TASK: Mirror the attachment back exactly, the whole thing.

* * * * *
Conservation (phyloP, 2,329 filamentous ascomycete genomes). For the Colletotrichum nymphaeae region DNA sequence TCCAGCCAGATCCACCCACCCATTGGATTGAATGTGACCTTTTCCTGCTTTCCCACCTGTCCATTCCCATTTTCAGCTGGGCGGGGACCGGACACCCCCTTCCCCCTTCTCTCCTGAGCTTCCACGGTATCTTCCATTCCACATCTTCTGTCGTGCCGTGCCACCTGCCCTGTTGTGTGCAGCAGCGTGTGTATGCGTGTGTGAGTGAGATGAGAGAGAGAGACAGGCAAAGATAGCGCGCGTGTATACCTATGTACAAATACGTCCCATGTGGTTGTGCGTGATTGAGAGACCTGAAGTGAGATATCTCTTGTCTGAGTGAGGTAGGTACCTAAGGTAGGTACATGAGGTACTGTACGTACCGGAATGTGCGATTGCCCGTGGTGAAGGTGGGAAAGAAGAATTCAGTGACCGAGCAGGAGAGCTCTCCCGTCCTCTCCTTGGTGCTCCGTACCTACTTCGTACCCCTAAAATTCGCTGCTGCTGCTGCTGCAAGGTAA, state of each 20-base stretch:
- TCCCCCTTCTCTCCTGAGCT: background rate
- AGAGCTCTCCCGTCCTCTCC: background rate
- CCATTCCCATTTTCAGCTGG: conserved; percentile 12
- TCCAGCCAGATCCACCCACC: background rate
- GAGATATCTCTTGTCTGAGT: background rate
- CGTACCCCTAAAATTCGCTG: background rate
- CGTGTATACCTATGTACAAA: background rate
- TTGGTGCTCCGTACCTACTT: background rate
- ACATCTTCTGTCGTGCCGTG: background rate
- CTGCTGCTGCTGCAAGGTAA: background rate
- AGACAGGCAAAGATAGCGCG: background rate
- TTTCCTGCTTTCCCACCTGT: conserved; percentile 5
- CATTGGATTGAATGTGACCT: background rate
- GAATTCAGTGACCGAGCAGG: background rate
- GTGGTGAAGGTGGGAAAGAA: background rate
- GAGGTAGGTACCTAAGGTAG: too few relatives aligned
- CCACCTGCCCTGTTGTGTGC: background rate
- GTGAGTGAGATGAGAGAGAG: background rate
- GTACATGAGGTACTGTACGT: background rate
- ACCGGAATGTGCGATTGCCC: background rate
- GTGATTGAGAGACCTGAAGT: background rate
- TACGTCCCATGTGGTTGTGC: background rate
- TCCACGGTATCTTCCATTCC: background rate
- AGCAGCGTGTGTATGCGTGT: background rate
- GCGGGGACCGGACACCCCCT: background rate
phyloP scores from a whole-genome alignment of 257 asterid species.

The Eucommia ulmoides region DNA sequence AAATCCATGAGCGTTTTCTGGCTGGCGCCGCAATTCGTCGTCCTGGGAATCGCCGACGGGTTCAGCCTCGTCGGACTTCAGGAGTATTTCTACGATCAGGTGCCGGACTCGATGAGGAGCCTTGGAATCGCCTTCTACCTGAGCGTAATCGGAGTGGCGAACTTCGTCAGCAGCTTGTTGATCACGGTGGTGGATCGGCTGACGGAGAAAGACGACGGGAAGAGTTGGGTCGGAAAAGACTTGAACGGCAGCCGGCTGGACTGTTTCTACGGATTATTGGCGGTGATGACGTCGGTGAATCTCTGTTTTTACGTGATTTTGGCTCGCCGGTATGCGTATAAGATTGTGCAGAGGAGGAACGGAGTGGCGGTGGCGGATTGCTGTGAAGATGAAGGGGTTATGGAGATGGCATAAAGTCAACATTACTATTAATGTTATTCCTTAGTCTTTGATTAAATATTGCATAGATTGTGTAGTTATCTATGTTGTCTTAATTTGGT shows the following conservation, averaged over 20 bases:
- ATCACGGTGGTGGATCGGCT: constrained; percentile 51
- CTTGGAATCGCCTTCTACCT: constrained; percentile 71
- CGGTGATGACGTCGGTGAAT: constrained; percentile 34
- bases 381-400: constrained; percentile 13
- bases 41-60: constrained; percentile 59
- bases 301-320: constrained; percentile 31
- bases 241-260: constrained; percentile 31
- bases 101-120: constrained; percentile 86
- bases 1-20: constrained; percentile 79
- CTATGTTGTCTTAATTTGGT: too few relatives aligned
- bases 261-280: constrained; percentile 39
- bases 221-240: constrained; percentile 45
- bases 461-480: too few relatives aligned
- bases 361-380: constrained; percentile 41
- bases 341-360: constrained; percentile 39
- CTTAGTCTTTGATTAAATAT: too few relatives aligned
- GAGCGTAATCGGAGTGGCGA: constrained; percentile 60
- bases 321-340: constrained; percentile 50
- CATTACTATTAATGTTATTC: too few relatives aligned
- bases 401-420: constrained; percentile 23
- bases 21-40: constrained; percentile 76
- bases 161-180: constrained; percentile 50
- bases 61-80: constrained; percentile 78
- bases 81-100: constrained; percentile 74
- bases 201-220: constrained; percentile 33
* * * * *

Conservation (phyloP, 2,329 filamentous ascomycete genomes). For the Colletotrichum nymphaeae region DNA sequence TCCAGCCAGATCCACCCACCCATTGGATTGAATGTGACCTTTTCCTGCTTTCCCACCTGTCCATTCCCATTTTCAGCTGGGCGGGGACCGGACACCCCCTTCCCCCTTCTCTCCTGAGCTTCCACGGTATCTTCCATTCCACATCTTCTGTCGTGCCGTGCCACCTGCCCTGTTGTGTGCAGCAGCGTGTGTATGCGTGTGTGAGTGAGATGAGAGAGAGAGACAGGCAAAGATAGCGCGCGTGTATACCTATGTACAAATACGTCCCATGTGGTTGTGCGTGATTGAGAGACCTGAAGTGAGATATCTCTTGTCTGAGTGAGGTAGGTACCTAAGGTAGGTACATGAGGTACTGTACGTACCGGAATGTGCGATTGCCCGTGGTGAAGGTGGGAAAGAAGAATTCAGTGACCGAGCAGGAGAGCTCTCCCGTCCTCTCCTTGGTGCTCCGTACCTACTTCGTACCCCTAAAATTCGCTGCTGCTGCTGCTGCAAGGTAA, state of each 20-base stretch:
- TCCCCCTTCTCTCCTGAGCT: background rate
- AGAGCTCTCCCGTCCTCTCC: background rate
- CCATTCCCATTTTCAGCTGG: conserved; percentile 12
- TCCAGCCAGATCCACCCACC: background rate
- GAGATATCTCTTGTCTGAGT: background rate
- CGTACCCCTAAAATTCGCTG: background rate
- CGTGTATACCTATGTACAAA: background rate
- TTGGTGCTCCGTACCTACTT: background rate
- ACATCTTCTGTCGTGCCGTG: background rate
- CTGCTGCTGCTGCAAGGTAA: background rate
- AGACAGGCAAAGATAGCGCG: background rate
- TTTCCTGCTTTCCCACCTGT: conserved; percentile 5
- CATTGGATTGAATGTGACCT: background rate
- GAATTCAGTGACCGAGCAGG: background rate
- GTGGTGAAGGTGGGAAAGAA: background rate
- GAGGTAGGTACCTAAGGTAG: too few relatives aligned
- CCACCTGCCCTGTTGTGTGC: background rate
- GTGAGTGAGATGAGAGAGAG: background rate
- GTACATGAGGTACTGTACGT: background rate
- ACCGGAATGTGCGATTGCCC: background rate
- GTGATTGAGAGACCTGAAGT: background rate
- TACGTCCCATGTGGTTGTGC: background rate
- TCCACGGTATCTTCCATTCC: background rate
- AGCAGCGTGTGTATGCGTGT: background rate
- GCGGGGACCGGACACCCCCT: background rate
phyloP scores from a whole-genome alignment of 257 asterid species.

The Eucommia ulmoides region DNA sequence AAATCCATGAGCGTTTTCTGGCTGGCGCCGCAATTCGTCGTCCTGGGAATCGCCGACGGGTTCAGCCTCGTCGGACTTCAGGAGTATTTCTACGATCAGGTGCCGGACTCGATGAGGAGCCTTGGAATCGCCTTCTACCTGAGCGTAATCGGAGTGGCGAACTTCGTCAGCAGCTTGTTGATCACGGTGGTGGATCGGCTGACGGAGAAAGACGACGGGAAGAGTTGGGTCGGAAAAGACTTGAACGGCAGCCGGCTGGACTGTTTCTACGGATTATTGGCGGTGATGACGTCGGTGAATCTCTGTTTTTACGTGATTTTGGCTCGCCGGTATGCGTATAAGATTGTGCAGAGGAGGAACGGAGTGGCGGTGGCGGATTGCTGTGAAGATGAAGGGGTTATGGAGATGGCATAAAGTCAACATTACTATTAATGTTATTCCTTAGTCTTTGATTAAATATTGCATAGATTGTGTAGTTATCTATGTTGTCTTAATTTGGT shows the following conservation, averaged over 20 bases:
- ATCACGGTGGTGGATCGGCT: constrained; percentile 51
- CTTGGAATCGCCTTCTACCT: constrained; percentile 71
- CGGTGATGACGTCGGTGAAT: constrained; percentile 34
- bases 381-400: constrained; percentile 13
- bases 41-60: constrained; percentile 59
- bases 301-320: constrained; percentile 31
- bases 241-260: constrained; percentile 31
- bases 101-120: constrained; percentile 86
- bases 1-20: constrained; percentile 79
- CTATGTTGTCTTAATTTGGT: too few relatives aligned
- bases 261-280: constrained; percentile 39
- bases 221-240: constrained; percentile 45
- bases 461-480: too few relatives aligned
- bases 361-380: constrained; percentile 41
- bases 341-360: constrained; percentile 39
- CTTAGTCTTTGATTAAATAT: too few relatives aligned
- GAGCGTAATCGGAGTGGCGA: constrained; percentile 60
- bases 321-340: constrained; percentile 50
- CATTACTATTAATGTTATTC: too few relatives aligned
- bases 401-420: constrained; percentile 23
- bases 21-40: constrained; percentile 76
- bases 161-180: constrained; percentile 50
- bases 61-80: constrained; percentile 78
- bases 81-100: constrained; percentile 74
- bases 201-220: constrained; percentile 33